Iowa State University Farm Management Specialist Charles Brown investigated this question and said the answer might be yes.
« It’s about determining whether you have a local market for hay or whether the hay can be transferred to buyers, » Brown said.. “You need to decide what kind of hay you will plant and whether or not you should invest in equipment. These are some of the many questions that need consideration.
The markets for high-quality alfalfa are generally profitable, although declining dairy prices in the past several years have squeezed dairy farmers’ profit margins.. When dairy farmers are doing well, hay prices generally tend to rise.
In 2019, the heavy rain caused the pastures to produce more fodder, so the producers bought less hay.. This meant that the supply of hay was abundant, but harvesting good hay was a challenge in some areas.
In addition to changing weather conditions from year to year, hay producers are also dealing with hay prices, which typically decline as the winter months approach. Meanwhile, dairy farmers are waiting for new crops and beef producers are returning the cows to pasture.
The cost to create alfalfa is much higher than the cost of growing a lawn. However, sowing is only necessary every four or five years for a well-managed clover. If irrigated fields are an option, harvesting high-quality hay may be more manageable.
Alfalfa production with a rotating system that includes corn may reduce corn nitrogen requirements for up to two years. A healthy alfalfa crop can reduce the nitrogen needs of the next corn crop by up to 100% in the first year and 50% in the second year..
There is demand for high-quality lawn straw or a lawn / alfalfa blend in the equine industry. When selling hay to horses, customers often buy small squares.
« One of the disadvantages to producing hay is that there is no futures trading board, » Brown said.. « Although you may be able to negotiate a contract with a client, there is usually no way to secure prices the way futures contracts are used to hedge commodity prices..
Brown refers to the use of the maize suitability classification (CSR) as a way to help determine whether or not marginal lands are better suited for hay production.. CSR is an indicator that classifies soil types for potential grade crop yields. Early concepts of productivity classification were developed by Iowa State University (ISU) scholars in the 1940s.
A major breakthrough in science occurred in 1971 with Thomas Fenton’s ISU publication describing corporate social responsibility. Fenton, professor of agronomy at the ISU, used inherent soil properties (60 to 80 inches deep), average weather, and the potential of different soil types to produce row crops to develop the most advanced and complete quantitative soil productivity rates available in the world..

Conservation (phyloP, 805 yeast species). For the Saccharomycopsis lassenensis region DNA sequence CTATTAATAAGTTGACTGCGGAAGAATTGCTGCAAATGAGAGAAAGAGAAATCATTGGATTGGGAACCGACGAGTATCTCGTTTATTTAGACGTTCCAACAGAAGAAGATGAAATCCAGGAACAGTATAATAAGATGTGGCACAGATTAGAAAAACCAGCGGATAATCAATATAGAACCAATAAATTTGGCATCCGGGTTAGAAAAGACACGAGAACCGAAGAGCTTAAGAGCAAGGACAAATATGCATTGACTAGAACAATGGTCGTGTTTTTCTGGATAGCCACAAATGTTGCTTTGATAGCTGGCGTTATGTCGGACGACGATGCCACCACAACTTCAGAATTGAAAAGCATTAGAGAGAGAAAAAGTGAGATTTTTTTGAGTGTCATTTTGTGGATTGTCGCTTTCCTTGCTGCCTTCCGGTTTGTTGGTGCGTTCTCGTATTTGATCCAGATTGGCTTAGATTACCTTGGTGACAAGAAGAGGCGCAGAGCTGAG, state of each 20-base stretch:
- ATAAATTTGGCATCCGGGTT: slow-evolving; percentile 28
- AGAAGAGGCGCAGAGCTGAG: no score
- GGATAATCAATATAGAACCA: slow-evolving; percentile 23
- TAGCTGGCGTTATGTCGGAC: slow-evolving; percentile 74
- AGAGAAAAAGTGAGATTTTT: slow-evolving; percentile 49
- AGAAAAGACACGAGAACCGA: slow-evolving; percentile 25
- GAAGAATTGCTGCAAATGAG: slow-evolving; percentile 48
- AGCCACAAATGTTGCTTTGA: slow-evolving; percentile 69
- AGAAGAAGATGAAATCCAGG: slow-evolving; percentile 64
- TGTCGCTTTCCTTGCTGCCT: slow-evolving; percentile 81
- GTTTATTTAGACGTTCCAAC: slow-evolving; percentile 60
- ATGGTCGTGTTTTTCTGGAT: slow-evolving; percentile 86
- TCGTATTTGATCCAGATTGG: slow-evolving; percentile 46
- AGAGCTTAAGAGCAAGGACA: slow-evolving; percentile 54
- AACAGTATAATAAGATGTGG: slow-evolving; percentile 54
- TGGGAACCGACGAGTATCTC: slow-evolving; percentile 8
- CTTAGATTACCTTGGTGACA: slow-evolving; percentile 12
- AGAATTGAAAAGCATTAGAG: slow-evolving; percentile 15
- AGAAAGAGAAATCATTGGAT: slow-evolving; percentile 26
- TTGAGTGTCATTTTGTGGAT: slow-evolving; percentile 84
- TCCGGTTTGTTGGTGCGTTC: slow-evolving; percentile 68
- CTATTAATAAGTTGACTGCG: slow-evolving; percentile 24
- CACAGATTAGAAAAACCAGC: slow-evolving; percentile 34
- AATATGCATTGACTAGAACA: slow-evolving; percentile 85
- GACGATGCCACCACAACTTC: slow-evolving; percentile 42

Since 1971, the knowledge base of soil properties has been greatly improved and expanded, making the classifications of Corporate Social Responsibility, currently known as CSR2, even more robust.. The average Iowa CSR rating is 75. 2.
« If you have a CSR rating in the 1960s or below, using it to produce corn or soybeans might not be the best alternative, » Brown says. “This is especially true in areas with steep hills, where you usually have erosion issues. Hay provides much better protection for these types of soils in a rotation where row crops are grown.
Converting farmland to hay production may require a planning period of two or three years. Before moving to hay production, Brown recommends reviewing past applications of herbicides to ensure that carryover does not hinder the creation of a new hay field..
Currently, the cost to establish a hay crop is around $ 380 per acre, and seeding requires about $ 150 per acre.. Part of the planning equation involves estimating the hay equipment cost.
Brown recommended the use of decision-making spreadsheets found on the ISU’s Ag Decision Maker website (www. Extension. Enthusiastic. edu / agdm /) for an economic overview of individual operations. File A1-15 on the website, Estimated Costs of Pasture and Hay Production, provides significant cost details related to establishing, regenerating and maintaining hay production..
Brown said: « It is possible to appoint a dedicated forage crew for harvesting. ». “Before making these types of changes it is advisable to look at the operation of the farm as a whole and compare the alternative uses of each field before finalizing the plan..
This article appeared in the November 2020 issue of Hay & Forage Grower on page 21.
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